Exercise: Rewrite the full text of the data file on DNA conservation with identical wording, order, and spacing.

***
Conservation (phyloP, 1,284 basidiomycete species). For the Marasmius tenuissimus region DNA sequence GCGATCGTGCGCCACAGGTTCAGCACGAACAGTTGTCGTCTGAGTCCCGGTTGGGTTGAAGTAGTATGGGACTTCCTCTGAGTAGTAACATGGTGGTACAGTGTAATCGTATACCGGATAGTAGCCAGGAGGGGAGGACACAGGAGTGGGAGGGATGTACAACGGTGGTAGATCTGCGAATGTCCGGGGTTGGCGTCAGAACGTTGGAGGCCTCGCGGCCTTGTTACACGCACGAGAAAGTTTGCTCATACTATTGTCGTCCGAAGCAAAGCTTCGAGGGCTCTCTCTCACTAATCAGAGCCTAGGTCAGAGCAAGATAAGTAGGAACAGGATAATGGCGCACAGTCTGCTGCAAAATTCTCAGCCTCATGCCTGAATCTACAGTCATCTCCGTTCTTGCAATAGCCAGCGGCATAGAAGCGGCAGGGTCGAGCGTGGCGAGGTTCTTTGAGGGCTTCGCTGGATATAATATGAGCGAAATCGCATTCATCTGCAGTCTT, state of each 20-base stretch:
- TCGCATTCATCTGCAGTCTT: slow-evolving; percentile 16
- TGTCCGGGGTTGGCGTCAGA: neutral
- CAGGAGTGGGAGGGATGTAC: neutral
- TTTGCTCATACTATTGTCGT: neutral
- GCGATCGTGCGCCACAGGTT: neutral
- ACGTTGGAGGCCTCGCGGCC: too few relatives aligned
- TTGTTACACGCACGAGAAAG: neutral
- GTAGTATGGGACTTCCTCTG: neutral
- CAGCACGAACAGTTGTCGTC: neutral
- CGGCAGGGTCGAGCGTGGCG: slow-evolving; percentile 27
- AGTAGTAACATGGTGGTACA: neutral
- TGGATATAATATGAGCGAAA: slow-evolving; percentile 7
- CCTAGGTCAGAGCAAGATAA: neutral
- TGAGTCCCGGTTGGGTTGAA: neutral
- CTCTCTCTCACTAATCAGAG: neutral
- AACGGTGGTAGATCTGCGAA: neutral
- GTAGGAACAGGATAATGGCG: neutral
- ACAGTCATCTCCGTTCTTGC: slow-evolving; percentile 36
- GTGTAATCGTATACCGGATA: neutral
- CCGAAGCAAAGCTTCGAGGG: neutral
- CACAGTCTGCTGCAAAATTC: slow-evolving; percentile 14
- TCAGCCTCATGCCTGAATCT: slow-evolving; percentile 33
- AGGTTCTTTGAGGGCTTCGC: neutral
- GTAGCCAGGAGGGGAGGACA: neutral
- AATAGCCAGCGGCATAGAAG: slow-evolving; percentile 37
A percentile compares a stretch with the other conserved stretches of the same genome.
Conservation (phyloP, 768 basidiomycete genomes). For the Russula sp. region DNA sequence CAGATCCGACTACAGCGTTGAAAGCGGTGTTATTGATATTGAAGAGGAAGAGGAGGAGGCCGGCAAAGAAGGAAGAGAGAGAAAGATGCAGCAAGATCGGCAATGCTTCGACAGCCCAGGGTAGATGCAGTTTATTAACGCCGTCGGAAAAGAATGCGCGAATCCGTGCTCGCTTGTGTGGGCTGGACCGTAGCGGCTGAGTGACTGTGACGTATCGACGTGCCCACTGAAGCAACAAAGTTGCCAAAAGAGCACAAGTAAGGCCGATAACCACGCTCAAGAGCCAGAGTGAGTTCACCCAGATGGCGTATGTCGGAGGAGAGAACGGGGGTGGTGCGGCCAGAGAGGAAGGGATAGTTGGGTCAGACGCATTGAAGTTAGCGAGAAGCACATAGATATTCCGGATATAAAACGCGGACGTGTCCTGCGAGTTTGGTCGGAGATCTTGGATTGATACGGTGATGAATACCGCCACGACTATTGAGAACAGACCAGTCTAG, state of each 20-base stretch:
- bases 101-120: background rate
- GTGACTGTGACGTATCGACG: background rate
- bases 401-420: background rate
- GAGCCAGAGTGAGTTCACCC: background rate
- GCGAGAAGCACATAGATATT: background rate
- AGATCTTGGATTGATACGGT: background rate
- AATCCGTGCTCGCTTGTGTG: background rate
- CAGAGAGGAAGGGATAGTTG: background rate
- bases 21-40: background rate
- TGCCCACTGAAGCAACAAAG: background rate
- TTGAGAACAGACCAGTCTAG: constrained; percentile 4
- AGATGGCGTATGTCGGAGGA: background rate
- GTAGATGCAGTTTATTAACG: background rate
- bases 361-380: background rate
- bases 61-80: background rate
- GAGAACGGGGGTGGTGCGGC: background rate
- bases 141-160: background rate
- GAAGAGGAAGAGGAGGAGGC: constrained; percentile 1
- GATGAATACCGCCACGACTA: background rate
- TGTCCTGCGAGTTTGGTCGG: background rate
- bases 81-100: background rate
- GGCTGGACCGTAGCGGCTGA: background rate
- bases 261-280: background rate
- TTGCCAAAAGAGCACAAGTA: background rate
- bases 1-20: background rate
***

Conservation (phyloP, 1,284 basidiomycete species). For the Marasmius tenuissimus region DNA sequence GCGATCGTGCGCCACAGGTTCAGCACGAACAGTTGTCGTCTGAGTCCCGGTTGGGTTGAAGTAGTATGGGACTTCCTCTGAGTAGTAACATGGTGGTACAGTGTAATCGTATACCGGATAGTAGCCAGGAGGGGAGGACACAGGAGTGGGAGGGATGTACAACGGTGGTAGATCTGCGAATGTCCGGGGTTGGCGTCAGAACGTTGGAGGCCTCGCGGCCTTGTTACACGCACGAGAAAGTTTGCTCATACTATTGTCGTCCGAAGCAAAGCTTCGAGGGCTCTCTCTCACTAATCAGAGCCTAGGTCAGAGCAAGATAAGTAGGAACAGGATAATGGCGCACAGTCTGCTGCAAAATTCTCAGCCTCATGCCTGAATCTACAGTCATCTCCGTTCTTGCAATAGCCAGCGGCATAGAAGCGGCAGGGTCGAGCGTGGCGAGGTTCTTTGAGGGCTTCGCTGGATATAATATGAGCGAAATCGCATTCATCTGCAGTCTT, state of each 20-base stretch:
- TCGCATTCATCTGCAGTCTT: slow-evolving; percentile 16
- TGTCCGGGGTTGGCGTCAGA: neutral
- CAGGAGTGGGAGGGATGTAC: neutral
- TTTGCTCATACTATTGTCGT: neutral
- GCGATCGTGCGCCACAGGTT: neutral
- ACGTTGGAGGCCTCGCGGCC: too few relatives aligned
- TTGTTACACGCACGAGAAAG: neutral
- GTAGTATGGGACTTCCTCTG: neutral
- CAGCACGAACAGTTGTCGTC: neutral
- CGGCAGGGTCGAGCGTGGCG: slow-evolving; percentile 27
- AGTAGTAACATGGTGGTACA: neutral
- TGGATATAATATGAGCGAAA: slow-evolving; percentile 7
- CCTAGGTCAGAGCAAGATAA: neutral
- TGAGTCCCGGTTGGGTTGAA: neutral
- CTCTCTCTCACTAATCAGAG: neutral
- AACGGTGGTAGATCTGCGAA: neutral
- GTAGGAACAGGATAATGGCG: neutral
- ACAGTCATCTCCGTTCTTGC: slow-evolving; percentile 36
- GTGTAATCGTATACCGGATA: neutral
- CCGAAGCAAAGCTTCGAGGG: neutral
- CACAGTCTGCTGCAAAATTC: slow-evolving; percentile 14
- TCAGCCTCATGCCTGAATCT: slow-evolving; percentile 33
- AGGTTCTTTGAGGGCTTCGC: neutral
- GTAGCCAGGAGGGGAGGACA: neutral
- AATAGCCAGCGGCATAGAAG: slow-evolving; percentile 37
A percentile compares a stretch with the other conserved stretches of the same genome.
Conservation (phyloP, 768 basidiomycete genomes). For the Russula sp. region DNA sequence CAGATCCGACTACAGCGTTGAAAGCGGTGTTATTGATATTGAAGAGGAAGAGGAGGAGGCCGGCAAAGAAGGAAGAGAGAGAAAGATGCAGCAAGATCGGCAATGCTTCGACAGCCCAGGGTAGATGCAGTTTATTAACGCCGTCGGAAAAGAATGCGCGAATCCGTGCTCGCTTGTGTGGGCTGGACCGTAGCGGCTGAGTGACTGTGACGTATCGACGTGCCCACTGAAGCAACAAAGTTGCCAAAAGAGCACAAGTAAGGCCGATAACCACGCTCAAGAGCCAGAGTGAGTTCACCCAGATGGCGTATGTCGGAGGAGAGAACGGGGGTGGTGCGGCCAGAGAGGAAGGGATAGTTGGGTCAGACGCATTGAAGTTAGCGAGAAGCACATAGATATTCCGGATATAAAACGCGGACGTGTCCTGCGAGTTTGGTCGGAGATCTTGGATTGATACGGTGATGAATACCGCCACGACTATTGAGAACAGACCAGTCTAG, state of each 20-base stretch:
- bases 101-120: background rate
- GTGACTGTGACGTATCGACG: background rate
- bases 401-420: background rate
- GAGCCAGAGTGAGTTCACCC: background rate
- GCGAGAAGCACATAGATATT: background rate
- AGATCTTGGATTGATACGGT: background rate
- AATCCGTGCTCGCTTGTGTG: background rate
- CAGAGAGGAAGGGATAGTTG: background rate
- bases 21-40: background rate
- TGCCCACTGAAGCAACAAAG: background rate
- TTGAGAACAGACCAGTCTAG: constrained; percentile 4
- AGATGGCGTATGTCGGAGGA: background rate
- GTAGATGCAGTTTATTAACG: background rate
- bases 361-380: background rate
- bases 61-80: background rate
- GAGAACGGGGGTGGTGCGGC: background rate
- bases 141-160: background rate
- GAAGAGGAAGAGGAGGAGGC: constrained; percentile 1
- GATGAATACCGCCACGACTA: background rate
- TGTCCTGCGAGTTTGGTCGG: background rate
- bases 81-100: background rate
- GGCTGGACCGTAGCGGCTGA: background rate
- bases 261-280: background rate
- TTGCCAAAAGAGCACAAGTA: background rate
- bases 1-20: background rate